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Georgiana, Duchess of Devonshire by Amanda Foreman – A Review

May 4, 2013

One of the things I promised myself I would do this year was read more history, and learn about periods of time I seem to have omitted in previous studies. We never studied the Georgians or the Regency period at school; for some reason the syllabus of GCSE History involves bouncing straight from the Tudors into the Civil War, then on to the Victorians via a brief stop at the beginnings of the Industrial Revolution. This is followed by a whistle-stop tour of the 20th Century, which revolves almost entirely around the two world wars and the rise of Nazi Germany.

I’ve seen the film The Duchess, which is based on this biography, several times and although I was quite aware that what I was seeing was an overall impression of her life with some artistic embellishments here and there, I was entranced by her and the world she lived in. If I was going to learn about the history of this country I missed at school, this seemed like a great place to start.

Amanda Foreman’s biography, Georgiana, Duchess of Devonshire is impeccable. Far from obsessing over her subject, Foreman builds up a fabulous account where Georgiana acts as the central point around which the politics of the era, the behaviour of the aristocracy and even the French Revolution are arranged, with all events seen through Georgiana’s eyes as far as possible. I learnt a huge amount from reading this book, about the state of the monarchy in the late 18th century, the history of Whig politics, and much more. I also learnt a lot about Georgiana’s life that the film about her leaves out or does differently. I had no idea of the extent to which the Duchess was involved in politics and how vital her role became to the Whigs, hosting parties, relaying information confided in her, etc.. I also didn’t realise how popular gambling was among the aristocracy, and how heavily it featured in Georgiana’s life. She ran up debts amounting to hundreds upon hundreds of thousands even in those days – it’s remarkable that her gambling and never ending cycle of borrowing from friends to cover the debts she was racking up didn’t financially cripple the Cavendish family for all time. The film about Georgiana’s life doesn’t cover much after her return to exile, so you never learn how she dies. It was interesting to learn how she suffered from fragile health for a lot of her life, how it declined as she reached what was at that time middle age, and how her doctors treated her ailments and illnesses. Some of the treatments they subjected Georgiana to were tantamount to torture and it amazes me that medical professionals could ever believe that it would work.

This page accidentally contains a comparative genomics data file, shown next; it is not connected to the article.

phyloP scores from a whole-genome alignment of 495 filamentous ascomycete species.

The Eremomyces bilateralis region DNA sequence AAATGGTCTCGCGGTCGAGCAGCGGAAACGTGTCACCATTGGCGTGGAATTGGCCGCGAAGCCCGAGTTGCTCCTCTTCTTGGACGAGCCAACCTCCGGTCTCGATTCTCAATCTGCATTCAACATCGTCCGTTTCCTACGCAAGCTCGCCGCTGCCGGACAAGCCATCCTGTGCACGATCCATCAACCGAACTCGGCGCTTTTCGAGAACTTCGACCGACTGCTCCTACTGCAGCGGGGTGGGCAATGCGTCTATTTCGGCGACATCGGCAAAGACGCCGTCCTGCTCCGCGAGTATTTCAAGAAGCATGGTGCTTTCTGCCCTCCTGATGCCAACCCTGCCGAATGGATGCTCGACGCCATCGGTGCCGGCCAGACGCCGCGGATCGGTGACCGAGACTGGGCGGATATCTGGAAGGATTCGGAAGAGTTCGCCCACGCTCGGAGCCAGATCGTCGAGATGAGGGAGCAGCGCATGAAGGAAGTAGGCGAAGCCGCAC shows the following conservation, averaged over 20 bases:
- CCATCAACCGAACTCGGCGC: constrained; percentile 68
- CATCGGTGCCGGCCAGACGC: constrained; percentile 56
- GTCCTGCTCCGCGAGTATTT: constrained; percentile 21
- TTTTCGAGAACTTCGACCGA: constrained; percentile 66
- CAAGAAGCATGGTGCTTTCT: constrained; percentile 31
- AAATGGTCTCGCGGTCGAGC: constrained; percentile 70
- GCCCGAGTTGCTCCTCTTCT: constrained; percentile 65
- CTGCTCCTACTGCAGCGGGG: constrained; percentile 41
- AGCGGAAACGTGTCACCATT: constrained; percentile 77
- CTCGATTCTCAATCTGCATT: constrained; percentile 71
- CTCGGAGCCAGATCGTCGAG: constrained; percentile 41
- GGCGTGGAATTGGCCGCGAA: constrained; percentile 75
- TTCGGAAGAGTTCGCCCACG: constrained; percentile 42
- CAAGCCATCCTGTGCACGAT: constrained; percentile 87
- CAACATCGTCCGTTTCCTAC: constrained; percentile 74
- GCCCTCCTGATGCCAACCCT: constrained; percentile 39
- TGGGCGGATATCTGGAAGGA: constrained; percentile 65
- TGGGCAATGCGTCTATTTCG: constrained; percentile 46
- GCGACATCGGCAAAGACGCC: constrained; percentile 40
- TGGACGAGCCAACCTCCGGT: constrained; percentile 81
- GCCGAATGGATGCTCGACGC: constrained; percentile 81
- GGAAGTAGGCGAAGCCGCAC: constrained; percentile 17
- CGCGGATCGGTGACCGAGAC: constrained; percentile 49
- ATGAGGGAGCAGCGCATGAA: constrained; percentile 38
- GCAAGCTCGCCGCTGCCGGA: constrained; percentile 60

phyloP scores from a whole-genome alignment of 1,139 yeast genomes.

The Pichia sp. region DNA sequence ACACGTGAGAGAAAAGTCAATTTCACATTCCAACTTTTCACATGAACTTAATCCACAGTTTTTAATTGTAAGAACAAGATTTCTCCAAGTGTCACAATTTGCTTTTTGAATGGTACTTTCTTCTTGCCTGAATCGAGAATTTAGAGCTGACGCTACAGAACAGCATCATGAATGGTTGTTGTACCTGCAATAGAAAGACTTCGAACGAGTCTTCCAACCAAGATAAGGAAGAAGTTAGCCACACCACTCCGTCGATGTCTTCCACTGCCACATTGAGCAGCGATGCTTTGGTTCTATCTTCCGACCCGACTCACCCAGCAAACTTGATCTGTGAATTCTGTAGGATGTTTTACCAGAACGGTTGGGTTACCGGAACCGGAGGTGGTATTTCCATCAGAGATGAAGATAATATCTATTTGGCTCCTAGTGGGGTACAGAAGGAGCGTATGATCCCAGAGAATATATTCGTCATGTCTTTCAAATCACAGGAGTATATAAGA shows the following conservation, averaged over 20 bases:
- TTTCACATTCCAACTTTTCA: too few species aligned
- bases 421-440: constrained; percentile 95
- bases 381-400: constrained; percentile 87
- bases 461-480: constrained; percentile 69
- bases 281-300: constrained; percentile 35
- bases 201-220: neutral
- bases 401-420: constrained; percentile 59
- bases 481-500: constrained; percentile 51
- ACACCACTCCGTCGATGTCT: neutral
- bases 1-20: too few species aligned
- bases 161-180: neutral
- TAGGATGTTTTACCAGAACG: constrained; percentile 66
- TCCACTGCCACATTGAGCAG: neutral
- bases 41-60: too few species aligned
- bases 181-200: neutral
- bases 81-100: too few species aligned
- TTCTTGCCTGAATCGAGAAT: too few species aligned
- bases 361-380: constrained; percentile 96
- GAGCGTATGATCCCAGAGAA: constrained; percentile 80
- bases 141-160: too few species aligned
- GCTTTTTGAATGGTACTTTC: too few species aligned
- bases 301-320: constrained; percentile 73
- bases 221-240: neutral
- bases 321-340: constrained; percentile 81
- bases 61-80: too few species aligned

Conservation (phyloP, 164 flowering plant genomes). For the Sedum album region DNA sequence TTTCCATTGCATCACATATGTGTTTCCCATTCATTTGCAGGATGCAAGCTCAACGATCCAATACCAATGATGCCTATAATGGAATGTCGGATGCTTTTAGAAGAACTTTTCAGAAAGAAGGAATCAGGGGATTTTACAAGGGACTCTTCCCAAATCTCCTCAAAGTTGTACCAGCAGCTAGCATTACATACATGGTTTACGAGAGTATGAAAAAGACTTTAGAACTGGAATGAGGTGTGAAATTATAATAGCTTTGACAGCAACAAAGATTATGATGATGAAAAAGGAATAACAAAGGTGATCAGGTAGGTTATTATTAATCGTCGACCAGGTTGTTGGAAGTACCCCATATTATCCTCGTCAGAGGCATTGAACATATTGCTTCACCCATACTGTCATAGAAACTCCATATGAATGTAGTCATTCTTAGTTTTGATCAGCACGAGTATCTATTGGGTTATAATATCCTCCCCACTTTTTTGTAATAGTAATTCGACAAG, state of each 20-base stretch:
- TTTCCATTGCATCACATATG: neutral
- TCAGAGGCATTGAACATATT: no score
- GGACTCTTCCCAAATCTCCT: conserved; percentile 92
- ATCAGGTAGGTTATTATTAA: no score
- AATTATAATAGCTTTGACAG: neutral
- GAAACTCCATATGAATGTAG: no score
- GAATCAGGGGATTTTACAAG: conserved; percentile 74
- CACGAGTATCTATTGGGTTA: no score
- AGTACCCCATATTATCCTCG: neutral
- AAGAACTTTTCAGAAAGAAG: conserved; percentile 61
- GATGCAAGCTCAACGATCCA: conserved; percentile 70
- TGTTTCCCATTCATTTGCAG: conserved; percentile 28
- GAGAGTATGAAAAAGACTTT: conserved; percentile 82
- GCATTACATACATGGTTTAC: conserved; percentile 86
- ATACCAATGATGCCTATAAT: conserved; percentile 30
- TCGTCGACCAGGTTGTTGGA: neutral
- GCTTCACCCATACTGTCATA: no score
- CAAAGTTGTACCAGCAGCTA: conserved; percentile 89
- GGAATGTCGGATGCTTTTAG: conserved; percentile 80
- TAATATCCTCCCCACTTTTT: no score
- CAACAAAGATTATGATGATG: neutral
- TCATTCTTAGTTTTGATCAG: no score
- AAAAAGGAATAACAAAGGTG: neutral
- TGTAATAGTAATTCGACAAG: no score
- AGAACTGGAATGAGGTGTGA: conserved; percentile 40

There were also some surprises in this book for me, mostly around the Duke and Duchess of Devonshire’s relationship with Lady Elizabeth Foster. Foreman presents their relationship as a menage a trois, rather than an affair between Lady Elizabeth and the Duke that Georgiana discovered and had to learn to live with over the course of her life. Foreman gives no indication that Georgiana even harboured any negative sentiment towards their relationship. Lady Elizabeth spent much of the time she was attached to the Devonshires abroad, and apparently had several romantic involvements aside from her relationship with the Duke of Devonshire to the point where she wasn’t sure if one of the illegitimate children she bore was sired by the Duke, or one of her other lovers. Foreman portrays Lady Elizabeth as manipulative and self-serving, eternally jealous of Georgiana and her life, attempting to maintain the security of her position in Georgiana’s affection lest she should be forgotten while simultaneously desiring to usurp Georgiana’s position in society and with the Duke and in her own accounts of their friendship casting the Duchess of Devonshire in the worst light possible. I didn’t realise how ill-liked Lady Elizabeth was by Georgiana’s family and by the Cavendishes, and how little they approved of the friendship between the two women.

For anyone interested in late eighteenth century society, this book is an essential read to gain an insight into the aristocracy of the period. For something of quite a highbrow intellectual nature and with a section of notes and references at the back spanning 10 to 20 pages if not more, it’s remarkably readable and very compelling for a piece of non-fiction. A definite recommend.


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